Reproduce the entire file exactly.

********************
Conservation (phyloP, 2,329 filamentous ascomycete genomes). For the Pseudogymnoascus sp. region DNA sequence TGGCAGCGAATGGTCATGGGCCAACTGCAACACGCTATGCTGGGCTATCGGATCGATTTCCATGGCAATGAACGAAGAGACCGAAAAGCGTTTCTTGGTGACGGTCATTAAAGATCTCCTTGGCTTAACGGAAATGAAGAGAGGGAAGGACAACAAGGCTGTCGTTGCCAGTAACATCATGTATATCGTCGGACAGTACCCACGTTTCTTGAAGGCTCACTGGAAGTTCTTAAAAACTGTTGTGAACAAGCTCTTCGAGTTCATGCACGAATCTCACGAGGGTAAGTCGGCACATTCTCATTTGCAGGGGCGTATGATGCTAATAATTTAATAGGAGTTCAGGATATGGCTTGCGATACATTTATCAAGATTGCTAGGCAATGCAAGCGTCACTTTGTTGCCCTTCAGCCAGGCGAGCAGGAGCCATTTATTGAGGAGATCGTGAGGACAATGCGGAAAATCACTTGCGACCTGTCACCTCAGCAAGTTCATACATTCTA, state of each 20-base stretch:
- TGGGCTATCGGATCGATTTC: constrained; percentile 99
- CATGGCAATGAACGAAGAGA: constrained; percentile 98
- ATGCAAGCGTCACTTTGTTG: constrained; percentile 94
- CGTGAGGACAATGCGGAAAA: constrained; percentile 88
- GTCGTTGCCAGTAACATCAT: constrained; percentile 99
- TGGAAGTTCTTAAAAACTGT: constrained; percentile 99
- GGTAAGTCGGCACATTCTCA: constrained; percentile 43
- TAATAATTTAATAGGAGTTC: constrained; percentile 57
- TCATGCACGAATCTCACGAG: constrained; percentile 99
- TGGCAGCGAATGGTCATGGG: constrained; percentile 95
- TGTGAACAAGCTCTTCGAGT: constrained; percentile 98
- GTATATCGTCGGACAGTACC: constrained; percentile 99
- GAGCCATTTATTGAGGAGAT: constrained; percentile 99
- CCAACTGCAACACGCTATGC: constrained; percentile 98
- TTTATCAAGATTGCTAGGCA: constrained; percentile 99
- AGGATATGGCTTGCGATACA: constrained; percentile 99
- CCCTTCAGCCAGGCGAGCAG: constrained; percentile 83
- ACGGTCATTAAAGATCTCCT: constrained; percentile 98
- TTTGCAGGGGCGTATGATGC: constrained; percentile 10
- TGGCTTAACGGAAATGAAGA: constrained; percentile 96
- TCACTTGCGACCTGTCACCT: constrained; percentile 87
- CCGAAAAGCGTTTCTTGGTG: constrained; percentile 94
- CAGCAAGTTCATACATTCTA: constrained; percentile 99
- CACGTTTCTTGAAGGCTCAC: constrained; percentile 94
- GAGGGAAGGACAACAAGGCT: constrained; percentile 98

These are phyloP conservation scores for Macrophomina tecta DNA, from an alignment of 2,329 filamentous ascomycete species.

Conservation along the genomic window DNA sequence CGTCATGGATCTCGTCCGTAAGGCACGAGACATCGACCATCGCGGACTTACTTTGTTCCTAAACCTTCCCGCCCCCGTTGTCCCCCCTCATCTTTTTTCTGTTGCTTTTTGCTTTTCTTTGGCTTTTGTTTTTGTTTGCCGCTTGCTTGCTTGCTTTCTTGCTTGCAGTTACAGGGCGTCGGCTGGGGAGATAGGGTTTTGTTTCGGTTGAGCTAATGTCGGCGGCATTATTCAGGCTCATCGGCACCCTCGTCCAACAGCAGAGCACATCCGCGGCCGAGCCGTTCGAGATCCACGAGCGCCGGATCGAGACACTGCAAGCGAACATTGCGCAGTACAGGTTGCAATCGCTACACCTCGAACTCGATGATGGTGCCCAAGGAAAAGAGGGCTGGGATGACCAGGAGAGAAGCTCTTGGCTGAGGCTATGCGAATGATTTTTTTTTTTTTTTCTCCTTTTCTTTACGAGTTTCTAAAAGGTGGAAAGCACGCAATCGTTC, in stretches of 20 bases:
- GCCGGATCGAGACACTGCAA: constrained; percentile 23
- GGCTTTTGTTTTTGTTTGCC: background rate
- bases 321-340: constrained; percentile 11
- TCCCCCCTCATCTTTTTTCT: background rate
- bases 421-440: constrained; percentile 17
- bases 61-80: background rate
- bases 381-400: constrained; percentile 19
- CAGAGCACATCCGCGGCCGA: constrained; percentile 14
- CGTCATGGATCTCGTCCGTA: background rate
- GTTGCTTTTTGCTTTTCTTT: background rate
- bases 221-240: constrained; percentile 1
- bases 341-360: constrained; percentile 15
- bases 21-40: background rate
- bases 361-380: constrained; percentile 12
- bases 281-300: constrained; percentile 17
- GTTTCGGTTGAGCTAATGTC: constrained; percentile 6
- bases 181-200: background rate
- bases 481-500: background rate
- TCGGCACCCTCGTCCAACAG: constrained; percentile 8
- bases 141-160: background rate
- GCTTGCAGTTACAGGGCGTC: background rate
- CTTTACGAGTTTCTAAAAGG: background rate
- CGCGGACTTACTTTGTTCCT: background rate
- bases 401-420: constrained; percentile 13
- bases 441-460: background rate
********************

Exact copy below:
Conservation (phyloP, 2,329 filamentous ascomycete genomes). For the Pseudogymnoascus sp. region DNA sequence TGGCAGCGAATGGTCATGGGCCAACTGCAACACGCTATGCTGGGCTATCGGATCGATTTCCATGGCAATGAACGAAGAGACCGAAAAGCGTTTCTTGGTGACGGTCATTAAAGATCTCCTTGGCTTAACGGAAATGAAGAGAGGGAAGGACAACAAGGCTGTCGTTGCCAGTAACATCATGTATATCGTCGGACAGTACCCACGTTTCTTGAAGGCTCACTGGAAGTTCTTAAAAACTGTTGTGAACAAGCTCTTCGAGTTCATGCACGAATCTCACGAGGGTAAGTCGGCACATTCTCATTTGCAGGGGCGTATGATGCTAATAATTTAATAGGAGTTCAGGATATGGCTTGCGATACATTTATCAAGATTGCTAGGCAATGCAAGCGTCACTTTGTTGCCCTTCAGCCAGGCGAGCAGGAGCCATTTATTGAGGAGATCGTGAGGACAATGCGGAAAATCACTTGCGACCTGTCACCTCAGCAAGTTCATACATTCTA, state of each 20-base stretch:
- TGGGCTATCGGATCGATTTC: constrained; percentile 99
- CATGGCAATGAACGAAGAGA: constrained; percentile 98
- ATGCAAGCGTCACTTTGTTG: constrained; percentile 94
- CGTGAGGACAATGCGGAAAA: constrained; percentile 88
- GTCGTTGCCAGTAACATCAT: constrained; percentile 99
- TGGAAGTTCTTAAAAACTGT: constrained; percentile 99
- GGTAAGTCGGCACATTCTCA: constrained; percentile 43
- TAATAATTTAATAGGAGTTC: constrained; percentile 57
- TCATGCACGAATCTCACGAG: constrained; percentile 99
- TGGCAGCGAATGGTCATGGG: constrained; percentile 95
- TGTGAACAAGCTCTTCGAGT: constrained; percentile 98
- GTATATCGTCGGACAGTACC: constrained; percentile 99
- GAGCCATTTATTGAGGAGAT: constrained; percentile 99
- CCAACTGCAACACGCTATGC: constrained; percentile 98
- TTTATCAAGATTGCTAGGCA: constrained; percentile 99
- AGGATATGGCTTGCGATACA: constrained; percentile 99
- CCCTTCAGCCAGGCGAGCAG: constrained; percentile 83
- ACGGTCATTAAAGATCTCCT: constrained; percentile 98
- TTTGCAGGGGCGTATGATGC: constrained; percentile 10
- TGGCTTAACGGAAATGAAGA: constrained; percentile 96
- TCACTTGCGACCTGTCACCT: constrained; percentile 87
- CCGAAAAGCGTTTCTTGGTG: constrained; percentile 94
- CAGCAAGTTCATACATTCTA: constrained; percentile 99
- CACGTTTCTTGAAGGCTCAC: constrained; percentile 94
- GAGGGAAGGACAACAAGGCT: constrained; percentile 98

These are phyloP conservation scores for Macrophomina tecta DNA, from an alignment of 2,329 filamentous ascomycete species.

Conservation along the genomic window DNA sequence CGTCATGGATCTCGTCCGTAAGGCACGAGACATCGACCATCGCGGACTTACTTTGTTCCTAAACCTTCCCGCCCCCGTTGTCCCCCCTCATCTTTTTTCTGTTGCTTTTTGCTTTTCTTTGGCTTTTGTTTTTGTTTGCCGCTTGCTTGCTTGCTTTCTTGCTTGCAGTTACAGGGCGTCGGCTGGGGAGATAGGGTTTTGTTTCGGTTGAGCTAATGTCGGCGGCATTATTCAGGCTCATCGGCACCCTCGTCCAACAGCAGAGCACATCCGCGGCCGAGCCGTTCGAGATCCACGAGCGCCGGATCGAGACACTGCAAGCGAACATTGCGCAGTACAGGTTGCAATCGCTACACCTCGAACTCGATGATGGTGCCCAAGGAAAAGAGGGCTGGGATGACCAGGAGAGAAGCTCTTGGCTGAGGCTATGCGAATGATTTTTTTTTTTTTTTCTCCTTTTCTTTACGAGTTTCTAAAAGGTGGAAAGCACGCAATCGTTC, in stretches of 20 bases:
- GCCGGATCGAGACACTGCAA: constrained; percentile 23
- GGCTTTTGTTTTTGTTTGCC: background rate
- bases 321-340: constrained; percentile 11
- TCCCCCCTCATCTTTTTTCT: background rate
- bases 421-440: constrained; percentile 17
- bases 61-80: background rate
- bases 381-400: constrained; percentile 19
- CAGAGCACATCCGCGGCCGA: constrained; percentile 14
- CGTCATGGATCTCGTCCGTA: background rate
- GTTGCTTTTTGCTTTTCTTT: background rate
- bases 221-240: constrained; percentile 1
- bases 341-360: constrained; percentile 15
- bases 21-40: background rate
- bases 361-380: constrained; percentile 12
- bases 281-300: constrained; percentile 17
- GTTTCGGTTGAGCTAATGTC: constrained; percentile 6
- bases 181-200: background rate
- bases 481-500: background rate
- TCGGCACCCTCGTCCAACAG: constrained; percentile 8
- bases 141-160: background rate
- GCTTGCAGTTACAGGGCGTC: background rate
- CTTTACGAGTTTCTAAAAGG: background rate
- CGCGGACTTACTTTGTTCCT: background rate
- bases 401-420: constrained; percentile 13
- bases 441-460: background rate